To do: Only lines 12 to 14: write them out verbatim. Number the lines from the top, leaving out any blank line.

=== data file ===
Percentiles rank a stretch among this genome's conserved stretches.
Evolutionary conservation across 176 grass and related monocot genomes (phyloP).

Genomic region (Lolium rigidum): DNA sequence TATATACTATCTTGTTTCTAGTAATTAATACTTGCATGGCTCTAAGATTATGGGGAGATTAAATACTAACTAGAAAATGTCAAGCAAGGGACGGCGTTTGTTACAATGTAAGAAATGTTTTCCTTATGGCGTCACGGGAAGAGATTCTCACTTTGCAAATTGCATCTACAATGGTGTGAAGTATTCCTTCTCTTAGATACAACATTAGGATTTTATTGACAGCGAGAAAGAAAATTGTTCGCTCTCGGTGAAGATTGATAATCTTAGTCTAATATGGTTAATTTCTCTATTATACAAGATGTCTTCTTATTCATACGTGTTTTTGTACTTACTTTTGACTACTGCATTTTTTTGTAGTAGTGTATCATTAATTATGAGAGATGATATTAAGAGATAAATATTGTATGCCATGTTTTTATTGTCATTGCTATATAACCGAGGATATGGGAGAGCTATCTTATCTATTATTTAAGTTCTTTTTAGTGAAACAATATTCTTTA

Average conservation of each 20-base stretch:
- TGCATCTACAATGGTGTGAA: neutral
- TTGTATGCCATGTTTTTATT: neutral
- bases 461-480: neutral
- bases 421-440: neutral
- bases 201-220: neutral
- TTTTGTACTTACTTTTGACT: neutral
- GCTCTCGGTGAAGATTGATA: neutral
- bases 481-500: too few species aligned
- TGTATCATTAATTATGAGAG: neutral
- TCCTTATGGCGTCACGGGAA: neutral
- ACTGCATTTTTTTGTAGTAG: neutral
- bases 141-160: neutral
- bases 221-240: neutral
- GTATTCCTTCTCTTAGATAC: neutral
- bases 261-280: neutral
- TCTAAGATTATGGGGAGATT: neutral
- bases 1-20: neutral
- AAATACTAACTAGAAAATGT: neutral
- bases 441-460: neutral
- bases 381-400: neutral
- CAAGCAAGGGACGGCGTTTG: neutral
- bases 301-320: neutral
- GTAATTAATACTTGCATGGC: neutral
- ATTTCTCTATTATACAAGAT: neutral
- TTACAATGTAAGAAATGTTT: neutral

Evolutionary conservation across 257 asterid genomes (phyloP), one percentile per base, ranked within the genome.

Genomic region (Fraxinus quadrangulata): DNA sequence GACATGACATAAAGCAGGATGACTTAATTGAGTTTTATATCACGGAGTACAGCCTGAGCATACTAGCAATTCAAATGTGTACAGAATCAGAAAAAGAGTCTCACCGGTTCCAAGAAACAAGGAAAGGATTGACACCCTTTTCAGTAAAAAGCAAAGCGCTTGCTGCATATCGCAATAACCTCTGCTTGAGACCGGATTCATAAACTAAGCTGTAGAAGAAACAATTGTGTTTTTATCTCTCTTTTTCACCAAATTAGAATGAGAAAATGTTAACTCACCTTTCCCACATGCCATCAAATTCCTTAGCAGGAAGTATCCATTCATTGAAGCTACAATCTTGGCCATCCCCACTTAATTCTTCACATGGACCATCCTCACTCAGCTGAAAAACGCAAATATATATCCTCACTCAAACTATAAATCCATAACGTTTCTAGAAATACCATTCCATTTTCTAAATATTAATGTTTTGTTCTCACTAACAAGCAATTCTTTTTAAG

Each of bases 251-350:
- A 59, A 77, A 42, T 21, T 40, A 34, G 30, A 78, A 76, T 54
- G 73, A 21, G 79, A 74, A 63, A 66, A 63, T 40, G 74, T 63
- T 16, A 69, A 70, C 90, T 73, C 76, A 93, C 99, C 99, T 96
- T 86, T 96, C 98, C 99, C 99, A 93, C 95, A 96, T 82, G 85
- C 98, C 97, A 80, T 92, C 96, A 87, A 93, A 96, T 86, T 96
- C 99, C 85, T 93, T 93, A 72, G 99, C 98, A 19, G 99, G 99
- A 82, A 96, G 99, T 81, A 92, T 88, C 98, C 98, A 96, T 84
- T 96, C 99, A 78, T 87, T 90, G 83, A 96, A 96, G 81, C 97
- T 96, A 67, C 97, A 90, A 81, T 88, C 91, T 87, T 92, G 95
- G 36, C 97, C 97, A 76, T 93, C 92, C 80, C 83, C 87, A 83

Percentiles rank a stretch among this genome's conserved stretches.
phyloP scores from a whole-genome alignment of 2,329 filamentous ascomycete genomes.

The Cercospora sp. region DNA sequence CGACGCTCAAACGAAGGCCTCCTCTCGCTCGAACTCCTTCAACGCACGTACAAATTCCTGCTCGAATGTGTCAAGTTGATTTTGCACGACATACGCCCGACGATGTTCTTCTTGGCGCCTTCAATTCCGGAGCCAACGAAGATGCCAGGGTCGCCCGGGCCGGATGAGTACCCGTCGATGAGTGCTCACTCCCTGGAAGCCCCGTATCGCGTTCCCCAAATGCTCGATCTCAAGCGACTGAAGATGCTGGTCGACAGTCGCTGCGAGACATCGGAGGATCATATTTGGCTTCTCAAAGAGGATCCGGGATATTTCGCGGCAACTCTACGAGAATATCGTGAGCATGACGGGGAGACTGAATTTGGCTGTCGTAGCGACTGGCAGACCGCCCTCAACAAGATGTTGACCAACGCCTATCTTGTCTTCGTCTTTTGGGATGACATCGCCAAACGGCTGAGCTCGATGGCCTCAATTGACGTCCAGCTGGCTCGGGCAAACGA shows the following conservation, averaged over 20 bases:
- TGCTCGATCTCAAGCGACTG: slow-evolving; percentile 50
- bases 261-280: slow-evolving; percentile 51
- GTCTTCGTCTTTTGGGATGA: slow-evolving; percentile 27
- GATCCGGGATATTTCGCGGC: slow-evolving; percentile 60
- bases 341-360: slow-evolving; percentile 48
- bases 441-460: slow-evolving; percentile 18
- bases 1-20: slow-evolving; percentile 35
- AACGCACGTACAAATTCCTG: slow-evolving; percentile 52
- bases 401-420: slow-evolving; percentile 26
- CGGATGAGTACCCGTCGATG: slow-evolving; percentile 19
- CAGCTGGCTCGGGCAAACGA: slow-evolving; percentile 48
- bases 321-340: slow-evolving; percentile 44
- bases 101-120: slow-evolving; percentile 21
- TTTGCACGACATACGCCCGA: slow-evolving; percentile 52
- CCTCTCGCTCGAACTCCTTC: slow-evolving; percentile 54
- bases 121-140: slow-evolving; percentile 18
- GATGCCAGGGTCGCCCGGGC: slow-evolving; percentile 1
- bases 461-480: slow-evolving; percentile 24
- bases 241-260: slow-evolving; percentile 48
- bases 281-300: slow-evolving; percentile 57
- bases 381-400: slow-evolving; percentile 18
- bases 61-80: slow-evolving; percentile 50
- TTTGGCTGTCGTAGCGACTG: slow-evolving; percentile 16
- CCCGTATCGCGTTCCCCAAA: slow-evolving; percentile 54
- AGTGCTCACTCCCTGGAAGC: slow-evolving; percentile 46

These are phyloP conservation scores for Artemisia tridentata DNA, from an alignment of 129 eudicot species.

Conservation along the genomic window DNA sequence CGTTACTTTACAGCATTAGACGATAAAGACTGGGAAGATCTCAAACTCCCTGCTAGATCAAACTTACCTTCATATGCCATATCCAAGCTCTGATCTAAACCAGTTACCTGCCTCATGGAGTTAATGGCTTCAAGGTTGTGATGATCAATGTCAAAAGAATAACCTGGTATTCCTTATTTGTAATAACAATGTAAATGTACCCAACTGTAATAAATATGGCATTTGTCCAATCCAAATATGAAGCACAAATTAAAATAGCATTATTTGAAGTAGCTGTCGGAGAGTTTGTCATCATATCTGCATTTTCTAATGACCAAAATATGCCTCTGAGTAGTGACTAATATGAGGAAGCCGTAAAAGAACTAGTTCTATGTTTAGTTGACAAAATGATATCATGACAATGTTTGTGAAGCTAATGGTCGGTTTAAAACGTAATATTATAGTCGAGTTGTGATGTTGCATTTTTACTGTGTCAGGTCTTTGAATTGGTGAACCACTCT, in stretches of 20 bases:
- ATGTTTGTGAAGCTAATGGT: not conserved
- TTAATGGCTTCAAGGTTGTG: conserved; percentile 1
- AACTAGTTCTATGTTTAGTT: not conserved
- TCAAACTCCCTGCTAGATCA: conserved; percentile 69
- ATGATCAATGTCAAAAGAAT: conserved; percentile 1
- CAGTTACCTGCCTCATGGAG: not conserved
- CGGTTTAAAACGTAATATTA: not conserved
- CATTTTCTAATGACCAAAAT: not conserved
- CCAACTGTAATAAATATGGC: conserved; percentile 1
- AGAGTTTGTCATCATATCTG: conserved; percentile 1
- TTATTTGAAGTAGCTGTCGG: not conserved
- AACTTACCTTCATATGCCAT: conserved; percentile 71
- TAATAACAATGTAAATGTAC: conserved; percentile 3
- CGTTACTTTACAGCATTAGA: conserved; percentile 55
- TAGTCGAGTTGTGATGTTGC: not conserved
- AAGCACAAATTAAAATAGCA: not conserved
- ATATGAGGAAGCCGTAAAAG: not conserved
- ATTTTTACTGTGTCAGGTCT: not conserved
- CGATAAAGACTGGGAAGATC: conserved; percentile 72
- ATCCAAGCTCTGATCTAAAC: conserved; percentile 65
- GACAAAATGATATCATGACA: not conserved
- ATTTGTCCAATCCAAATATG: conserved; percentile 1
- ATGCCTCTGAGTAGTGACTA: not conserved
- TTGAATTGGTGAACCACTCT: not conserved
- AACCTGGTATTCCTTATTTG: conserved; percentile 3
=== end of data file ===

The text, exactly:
- bases 481-500: too few species aligned
- TGTATCATTAATTATGAGAG: neutral
- TCCTTATGGCGTCACGGGAA: neutral